• Understand that while working in Revit, you’re working in both two dimensions and three dimensions at the same time – When you click the wall tool, for example, in Revit, you indicate it’s length, width and height simultaneously.  Even if you’ve created the wall in a plan view, if you switch to a three dimensional, section or elevation view, you will see that the height is also represented.  This is the case for all types of objects in Revit.  I mention this because often times you might hear someone say (or even be the person to say it), “we don’t need to use Revit because we’re not doing any work in 3D.”  This is really a misnomer because, “working in 3D” doesn’t just mean creating renderings and animations.  If you are creating plans, sections and elevations, you’re working in three dimensions.  Period.

  • Understand what BIM Standards are and that they’re contained within template filesWhen an office decides to use Revit as their standard platform, they choose various graphical settings, known as standards, which dictate how, in most cases, drawings look when they go out the door.  Some examples of these settings could be line thicknesses (or line weights), text fonts and font sizes, title blocks and scales (i.e. 1/8″ = 1′-0″ for plans and 3″ = 1′-0″ for details).  When a new project is started in Revit, the person in charge of BIM efforts for that project will use a file (typically set up by an offices’ BIM Manager) which contains all of these settings.  This file is known as a template file.  Often times, you will be asked for your offices’ BIM Standards.  If you do not have them documented, you can send your template file instead as 99% of your BIM Standards are contained within it.

Now that you have some knowledge of what is important to know about BIM/Revit, you need to be able to go and find out how the different aspects of BIM will affect you whether you’re the architect, a consultant, a contractor or a sub-contractor.  Therefore, what questions should you ask when a Revit-based project is either proposed or about to start?

  • What year and build version ofRevit is this project using?
    • Remember, all parties need to be using the same year and build version of Revit so that everyone’s data can be exchanged easily.
  • Is there a specific template file, and thereforeBIM Standards, being used that all parties should be conforming to?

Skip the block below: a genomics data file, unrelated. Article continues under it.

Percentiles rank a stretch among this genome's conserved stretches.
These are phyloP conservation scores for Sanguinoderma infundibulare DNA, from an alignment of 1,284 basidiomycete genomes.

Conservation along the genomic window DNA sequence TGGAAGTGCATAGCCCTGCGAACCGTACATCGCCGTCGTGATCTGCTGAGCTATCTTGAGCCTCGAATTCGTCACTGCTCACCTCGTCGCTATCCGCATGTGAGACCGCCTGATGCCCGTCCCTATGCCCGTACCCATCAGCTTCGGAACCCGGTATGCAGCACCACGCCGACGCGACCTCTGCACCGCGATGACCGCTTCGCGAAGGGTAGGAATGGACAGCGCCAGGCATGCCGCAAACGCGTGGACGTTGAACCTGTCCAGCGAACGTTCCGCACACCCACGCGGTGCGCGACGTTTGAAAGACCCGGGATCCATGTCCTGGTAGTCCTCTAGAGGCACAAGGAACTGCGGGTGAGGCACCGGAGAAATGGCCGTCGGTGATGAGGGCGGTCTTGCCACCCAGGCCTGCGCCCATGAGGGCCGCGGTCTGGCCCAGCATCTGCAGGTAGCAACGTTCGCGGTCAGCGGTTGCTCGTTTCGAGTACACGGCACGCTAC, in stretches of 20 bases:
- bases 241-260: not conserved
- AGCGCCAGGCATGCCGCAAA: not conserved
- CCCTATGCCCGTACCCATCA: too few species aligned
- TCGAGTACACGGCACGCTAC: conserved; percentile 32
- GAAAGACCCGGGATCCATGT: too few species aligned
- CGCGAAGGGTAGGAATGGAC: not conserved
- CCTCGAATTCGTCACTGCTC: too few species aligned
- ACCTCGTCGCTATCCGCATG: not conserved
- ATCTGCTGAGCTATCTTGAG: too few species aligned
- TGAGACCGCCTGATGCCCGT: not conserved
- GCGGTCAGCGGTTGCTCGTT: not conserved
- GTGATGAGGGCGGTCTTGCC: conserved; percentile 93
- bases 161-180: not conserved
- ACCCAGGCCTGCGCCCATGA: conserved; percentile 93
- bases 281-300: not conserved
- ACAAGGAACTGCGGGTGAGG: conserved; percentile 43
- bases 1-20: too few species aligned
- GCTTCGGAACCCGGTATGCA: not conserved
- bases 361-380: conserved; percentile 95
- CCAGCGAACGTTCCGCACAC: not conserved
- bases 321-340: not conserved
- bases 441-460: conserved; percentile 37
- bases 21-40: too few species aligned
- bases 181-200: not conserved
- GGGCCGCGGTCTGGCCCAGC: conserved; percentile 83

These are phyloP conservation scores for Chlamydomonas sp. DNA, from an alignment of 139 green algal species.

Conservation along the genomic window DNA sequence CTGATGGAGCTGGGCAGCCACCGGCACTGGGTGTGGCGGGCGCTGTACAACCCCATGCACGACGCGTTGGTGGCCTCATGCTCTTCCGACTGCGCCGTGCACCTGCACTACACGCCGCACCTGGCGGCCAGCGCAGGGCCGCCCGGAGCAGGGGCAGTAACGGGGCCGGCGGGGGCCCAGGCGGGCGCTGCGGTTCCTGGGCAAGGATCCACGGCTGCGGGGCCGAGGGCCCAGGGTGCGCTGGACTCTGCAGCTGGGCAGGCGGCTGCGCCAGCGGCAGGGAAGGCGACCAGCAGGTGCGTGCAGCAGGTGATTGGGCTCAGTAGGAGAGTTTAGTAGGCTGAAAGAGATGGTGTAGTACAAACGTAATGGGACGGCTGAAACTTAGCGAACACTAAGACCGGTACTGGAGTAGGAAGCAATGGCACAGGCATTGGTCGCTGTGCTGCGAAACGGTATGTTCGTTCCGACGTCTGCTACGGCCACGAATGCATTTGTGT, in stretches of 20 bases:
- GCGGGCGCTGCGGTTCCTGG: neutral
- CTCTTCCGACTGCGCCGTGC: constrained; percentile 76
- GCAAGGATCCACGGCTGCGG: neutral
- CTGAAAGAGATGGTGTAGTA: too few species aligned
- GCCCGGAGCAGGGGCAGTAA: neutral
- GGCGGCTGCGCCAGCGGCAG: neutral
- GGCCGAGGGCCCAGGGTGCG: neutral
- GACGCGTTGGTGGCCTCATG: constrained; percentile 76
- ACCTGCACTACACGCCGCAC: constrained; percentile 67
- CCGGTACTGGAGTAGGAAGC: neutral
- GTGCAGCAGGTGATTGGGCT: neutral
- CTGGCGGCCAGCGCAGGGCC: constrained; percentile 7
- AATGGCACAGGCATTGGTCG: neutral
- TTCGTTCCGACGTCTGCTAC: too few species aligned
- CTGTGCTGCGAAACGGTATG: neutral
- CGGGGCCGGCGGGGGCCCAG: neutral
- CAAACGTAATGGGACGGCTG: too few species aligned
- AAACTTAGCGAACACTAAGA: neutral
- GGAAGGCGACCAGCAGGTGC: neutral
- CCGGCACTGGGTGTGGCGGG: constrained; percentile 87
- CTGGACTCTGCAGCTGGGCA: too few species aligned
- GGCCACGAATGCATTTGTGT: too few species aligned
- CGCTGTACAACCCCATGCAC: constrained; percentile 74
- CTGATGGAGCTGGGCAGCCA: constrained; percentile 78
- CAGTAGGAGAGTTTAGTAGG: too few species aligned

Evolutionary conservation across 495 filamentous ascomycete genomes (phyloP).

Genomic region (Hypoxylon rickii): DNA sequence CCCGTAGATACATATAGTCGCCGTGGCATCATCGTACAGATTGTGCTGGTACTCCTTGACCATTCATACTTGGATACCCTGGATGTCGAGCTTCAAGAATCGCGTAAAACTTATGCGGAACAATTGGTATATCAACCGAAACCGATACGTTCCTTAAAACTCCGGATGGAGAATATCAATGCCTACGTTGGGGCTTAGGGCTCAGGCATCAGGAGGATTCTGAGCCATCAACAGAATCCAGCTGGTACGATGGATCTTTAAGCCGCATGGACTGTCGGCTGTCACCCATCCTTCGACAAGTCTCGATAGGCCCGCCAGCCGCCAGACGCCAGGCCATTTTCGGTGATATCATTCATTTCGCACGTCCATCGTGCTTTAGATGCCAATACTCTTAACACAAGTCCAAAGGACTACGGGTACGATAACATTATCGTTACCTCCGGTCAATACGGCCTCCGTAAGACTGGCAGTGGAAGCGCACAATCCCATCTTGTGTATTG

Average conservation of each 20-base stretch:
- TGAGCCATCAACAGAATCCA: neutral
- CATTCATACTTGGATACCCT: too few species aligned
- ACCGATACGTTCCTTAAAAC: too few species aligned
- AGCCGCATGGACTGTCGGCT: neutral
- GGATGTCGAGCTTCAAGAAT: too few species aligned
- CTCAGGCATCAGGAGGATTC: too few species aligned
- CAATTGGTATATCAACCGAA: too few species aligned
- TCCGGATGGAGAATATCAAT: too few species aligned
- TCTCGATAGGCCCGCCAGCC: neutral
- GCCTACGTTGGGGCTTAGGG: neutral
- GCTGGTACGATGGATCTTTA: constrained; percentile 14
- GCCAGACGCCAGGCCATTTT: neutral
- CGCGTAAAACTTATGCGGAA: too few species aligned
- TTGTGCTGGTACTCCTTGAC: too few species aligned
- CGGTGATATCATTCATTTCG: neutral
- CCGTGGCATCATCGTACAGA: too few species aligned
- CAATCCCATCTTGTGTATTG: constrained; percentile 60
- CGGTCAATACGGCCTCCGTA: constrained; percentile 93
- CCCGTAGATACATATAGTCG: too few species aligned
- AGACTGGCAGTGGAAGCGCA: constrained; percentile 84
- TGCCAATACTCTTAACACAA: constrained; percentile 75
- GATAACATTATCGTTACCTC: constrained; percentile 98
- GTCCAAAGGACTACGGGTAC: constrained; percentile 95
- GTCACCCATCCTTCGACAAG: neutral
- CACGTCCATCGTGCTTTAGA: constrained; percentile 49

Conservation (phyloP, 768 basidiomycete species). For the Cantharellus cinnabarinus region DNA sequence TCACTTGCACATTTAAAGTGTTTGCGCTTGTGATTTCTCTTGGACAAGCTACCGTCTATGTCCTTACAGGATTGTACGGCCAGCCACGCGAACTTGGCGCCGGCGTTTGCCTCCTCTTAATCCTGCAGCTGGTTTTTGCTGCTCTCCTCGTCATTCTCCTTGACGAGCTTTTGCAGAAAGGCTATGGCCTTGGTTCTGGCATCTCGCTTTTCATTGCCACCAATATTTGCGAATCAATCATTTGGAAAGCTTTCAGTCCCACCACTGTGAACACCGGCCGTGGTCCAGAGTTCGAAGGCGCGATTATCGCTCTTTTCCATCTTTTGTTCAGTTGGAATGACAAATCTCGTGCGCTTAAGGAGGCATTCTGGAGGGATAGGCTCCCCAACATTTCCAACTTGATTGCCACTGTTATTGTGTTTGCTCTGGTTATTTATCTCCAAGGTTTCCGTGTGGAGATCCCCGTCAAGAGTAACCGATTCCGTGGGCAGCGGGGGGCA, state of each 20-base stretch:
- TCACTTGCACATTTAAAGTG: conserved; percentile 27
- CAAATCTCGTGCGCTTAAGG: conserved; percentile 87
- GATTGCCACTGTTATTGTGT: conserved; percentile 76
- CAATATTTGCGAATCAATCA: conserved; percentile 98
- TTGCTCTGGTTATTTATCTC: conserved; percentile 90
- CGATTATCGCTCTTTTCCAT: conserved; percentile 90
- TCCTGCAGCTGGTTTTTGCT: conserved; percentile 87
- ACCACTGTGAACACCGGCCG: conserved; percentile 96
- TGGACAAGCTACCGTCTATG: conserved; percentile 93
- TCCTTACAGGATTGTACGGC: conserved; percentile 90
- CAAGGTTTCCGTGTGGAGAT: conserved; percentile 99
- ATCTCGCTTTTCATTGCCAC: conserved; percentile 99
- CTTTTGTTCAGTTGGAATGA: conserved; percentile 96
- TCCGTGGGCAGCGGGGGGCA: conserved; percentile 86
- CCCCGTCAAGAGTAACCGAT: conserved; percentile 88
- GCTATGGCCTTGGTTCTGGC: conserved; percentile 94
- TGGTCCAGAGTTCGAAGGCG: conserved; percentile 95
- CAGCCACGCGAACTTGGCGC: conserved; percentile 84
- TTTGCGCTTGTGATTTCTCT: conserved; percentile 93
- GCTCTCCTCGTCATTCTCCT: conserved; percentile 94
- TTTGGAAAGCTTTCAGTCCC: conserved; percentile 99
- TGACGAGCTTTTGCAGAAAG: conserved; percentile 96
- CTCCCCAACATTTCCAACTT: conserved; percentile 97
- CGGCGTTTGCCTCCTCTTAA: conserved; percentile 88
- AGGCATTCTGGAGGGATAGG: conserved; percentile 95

• If you are not coordinating the efforts of all interested parties, and therefore don’t have a template file containing BIM Standards you’d like everyone to use, it is likely that whomever is filling this role does have one.  It is helpful to get and use this template as a starting point for your Revit model to ensure an easy transfer of data from you to whomever you might be sending your data to.
  • Has aRevit model been started and can we use it as a basis for our work?
    • An existing model will give you a head start on your own work because you can bring it into Revit and use it as a host for what you need to put into it, be it additional design work (i.e. a curtain wall), an HVAC system or a structural system.
  • If there isn’t aRevit model built, do you haveAutoCAD drawings you can send?
    • Even if a Revit model has not be built for the project, AutoCAD plan drawings can be inserted into your Revit model to be used as a background for you to model off of.
  • What is the schedule for uploading and downloadingBIM data?
    • Establishing a schedule for the exchange of data will allow you to establish more realistic deadlines.
  • How often willBIM Coordination meetings be scheduled?
    • Regularly scheduled BIM Coordination meetings, possibly even weekly, will allow all interested parties to continually ensure that their part of the design works well physically with the rest of the design.
  • WillNavisworks be used for 3D Coordination?
    • As previously stated, Autodesk Navisworks is a software application that can bring together 3D models from multiple applications and analyze how they physically interact looking specifically for unintended clashes.

The above seven points of knowledge and seven questions should give you a basic understanding of the important points of BIM and Revit as well as an idea of what important questions you should ask to begin your work.  This is just the beginning of the process and Revit Essentials or Project Manager training can only increase your ability to make good decisions when it comes to staffing, budgeting and scheduling of a Revit-based project.

The Need for an Experienced BIM User on Every Revit-based Project

5 Jan , 2011  

Happy New Year all!  The transition to Revit from (fill in the blank) continues throughout the industry and I wanted to comment on the need for an experienced person on every Revit-based project.  I often mention to people that nowhere within the Revit help files does it mention the specifics of how to complete uniquely architectural processes (ie. space planning or the placement of notes on sheets).  These are things that BIM Leaders figure out and develop over time.  Therefore it’s extremely important to have someone on your project team who has been through Revit projects before.  This person is sometimes called a BIM Leader or Manager or Coordinator or any other word implying an advanced amount of knowledge and experience.  It’s important to remember that that person shouldn’t necessarily be the Revit Cop or the doer of the tasks no one else feels like doing.  This person acts as a mentor to the rest of the team on the best practices of moving through the lifecycle of a project.  He or she advises project architects on, for example, how to verify the correct assembly of sheet sets within Revit, and/or Project Managers on how to staff, schedule and interact with consultants.  The most important thing to remember is that there is no task that this person does on a project that everyone shouldn’t be able to do.  At the moment, however, not everyone can.  As time goes on, more and more people will have that experience and the role (which, by the way, is not an additional person assigned to the project, but a required inclusion just as a project manager or project architect would be) will no longer be necessary.